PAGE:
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Tips and Tricks for Upgrading your NI Compact Fieldpoint to CompactDAQ

Tips and Tricks for Upgrading your NI Compact Fieldpoint to CompactDAQ

National Instruments’ CompactDAQ series offers rugged, reliable, and high-performing I/O modules for interfacing with hardware. Compared to NI’s outdated Fieldpoint modules, the CompactDAQ series outperforms in basic I/O functionality, speed, versatility, size, help resources available, robustness, and lead time for new hardware acquisition.

Upgrading from Fieldpoint to CompactDAQ modules can be a rewarding and worthwhile process for the success and longevity of any system. However, significant hardware and software differences between CompactDAQ and Fieldpoint modules can complicate upgrades, requiring a complete driver rewrite and complex hardware decisions.

Below is a guide for upgrading your system from NI Fieldpoint to CompactDAQ modules including the most commonly-made mistakes and how to avoid them.

Replacing Hardware: Chassis

Fieldpoint(FP) and compactDAQ(cDAQ) Input/Output(I/O) devices center around the chassis—communication equipment that interfaces between compatible NI I/O modules and an external host such as a PC running your LabVIEW application.

When looking for a cDAQ chassis to replace your Fieldpoint controller, consider the following:

  1. Communication Protocol to Host: cDAQ chassis can communicate with PCs over ethernet, USB, or WiFi.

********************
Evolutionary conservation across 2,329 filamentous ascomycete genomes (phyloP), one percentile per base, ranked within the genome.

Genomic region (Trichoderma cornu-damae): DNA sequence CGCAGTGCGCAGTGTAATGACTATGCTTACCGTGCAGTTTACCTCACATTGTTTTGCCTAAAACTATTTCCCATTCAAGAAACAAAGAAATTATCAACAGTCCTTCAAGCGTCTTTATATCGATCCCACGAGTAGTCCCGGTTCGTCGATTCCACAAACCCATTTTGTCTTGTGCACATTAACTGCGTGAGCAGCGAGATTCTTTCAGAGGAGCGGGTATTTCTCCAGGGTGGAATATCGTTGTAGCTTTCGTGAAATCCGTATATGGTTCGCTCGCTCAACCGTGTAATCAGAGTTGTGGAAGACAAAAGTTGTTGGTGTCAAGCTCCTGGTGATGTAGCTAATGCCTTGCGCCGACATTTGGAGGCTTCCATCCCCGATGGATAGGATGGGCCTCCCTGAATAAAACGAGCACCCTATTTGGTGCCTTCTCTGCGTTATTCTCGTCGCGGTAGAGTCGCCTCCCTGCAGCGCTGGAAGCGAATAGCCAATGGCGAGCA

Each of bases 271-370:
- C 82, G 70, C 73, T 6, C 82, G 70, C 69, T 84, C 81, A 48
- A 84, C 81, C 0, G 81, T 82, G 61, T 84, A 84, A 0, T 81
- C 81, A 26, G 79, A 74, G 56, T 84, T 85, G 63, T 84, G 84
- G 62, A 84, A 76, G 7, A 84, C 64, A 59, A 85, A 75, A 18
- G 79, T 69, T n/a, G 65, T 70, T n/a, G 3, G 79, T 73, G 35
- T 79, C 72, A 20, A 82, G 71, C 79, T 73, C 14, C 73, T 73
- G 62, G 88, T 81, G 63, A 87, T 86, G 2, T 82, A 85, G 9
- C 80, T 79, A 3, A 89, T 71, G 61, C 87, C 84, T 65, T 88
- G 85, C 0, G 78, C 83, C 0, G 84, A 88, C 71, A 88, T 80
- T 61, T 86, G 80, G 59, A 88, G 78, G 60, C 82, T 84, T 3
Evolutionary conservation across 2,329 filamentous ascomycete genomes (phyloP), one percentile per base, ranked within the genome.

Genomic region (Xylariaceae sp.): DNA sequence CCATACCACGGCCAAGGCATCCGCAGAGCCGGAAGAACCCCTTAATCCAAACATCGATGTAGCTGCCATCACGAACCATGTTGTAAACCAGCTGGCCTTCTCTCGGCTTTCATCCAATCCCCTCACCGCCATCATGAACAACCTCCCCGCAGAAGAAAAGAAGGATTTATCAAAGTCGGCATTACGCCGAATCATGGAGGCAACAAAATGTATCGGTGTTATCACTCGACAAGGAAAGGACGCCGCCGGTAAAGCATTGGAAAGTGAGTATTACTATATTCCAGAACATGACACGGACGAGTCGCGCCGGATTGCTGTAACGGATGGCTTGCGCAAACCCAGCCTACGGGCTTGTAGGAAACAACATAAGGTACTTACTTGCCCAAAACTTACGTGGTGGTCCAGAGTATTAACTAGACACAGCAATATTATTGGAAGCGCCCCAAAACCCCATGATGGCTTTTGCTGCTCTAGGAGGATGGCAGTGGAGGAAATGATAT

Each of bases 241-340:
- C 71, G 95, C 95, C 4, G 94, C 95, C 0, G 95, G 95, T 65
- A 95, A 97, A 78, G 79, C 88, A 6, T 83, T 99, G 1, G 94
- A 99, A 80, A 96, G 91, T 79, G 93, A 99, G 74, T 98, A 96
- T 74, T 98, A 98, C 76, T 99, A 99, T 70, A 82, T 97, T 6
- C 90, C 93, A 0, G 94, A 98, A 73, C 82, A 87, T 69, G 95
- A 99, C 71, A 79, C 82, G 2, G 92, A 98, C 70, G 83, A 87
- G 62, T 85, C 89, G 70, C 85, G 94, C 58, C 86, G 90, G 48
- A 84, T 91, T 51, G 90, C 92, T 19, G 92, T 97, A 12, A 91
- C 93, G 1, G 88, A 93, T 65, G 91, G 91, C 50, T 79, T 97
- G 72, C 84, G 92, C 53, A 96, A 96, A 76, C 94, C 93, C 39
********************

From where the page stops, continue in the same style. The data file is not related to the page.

You should select your chassis based on the communication abilities and available ports on your PC. To ensure a successful upgrade, consider simply matching the communication protocol that your FP controller used, which will be either ethernet or serial (USB).
     
  2. Number of Slots: A Chassis contains slots that communicate with I/O modules via its backplane. (See pic below). Each of your I/O modules takes up one slot.


 

Replacing Hardware: I/O Modules

The chart below shows applicable properties to align when procuring cDAQ modules to replace your FP modules, depending on the I/O type. Here, we look at analog and digital inputs and outputs along with a special type of analog input: a thermocouple.

  I/O Type Number of I/O Channels I/O Range Shared COMs Module Type: Sinking vs. Sourcing Sensor Type
Analog Input            
Analog Output            
Digital Input            
Digital Output            
Thermocouple            

While factories contain diverse sets of conditions and no one list can encompass all relevant properties for any FP to cDAQ swap, the properties detailed in this chart must be aligned for any potential upgrade.

Terms

I/O Type: The way signals received from or given to your project hardware are interpreted by your I/O device. If your FP module had a channel for an analog input current value, your cDAQ I/O must also include a channel of this type.

I/O Range: The range of your cDAQ channels must match those of your FP. If your FP channel expects a 0-20 mA analog signal, your cDAQ channel must be compatible with that range configuration. Larger ranges can work but may involve adjustments to the data scaling performed on that channel.

Number of I/O Channels: You must have the same or a greater number of channels than your FP I/O for each I/O type/range.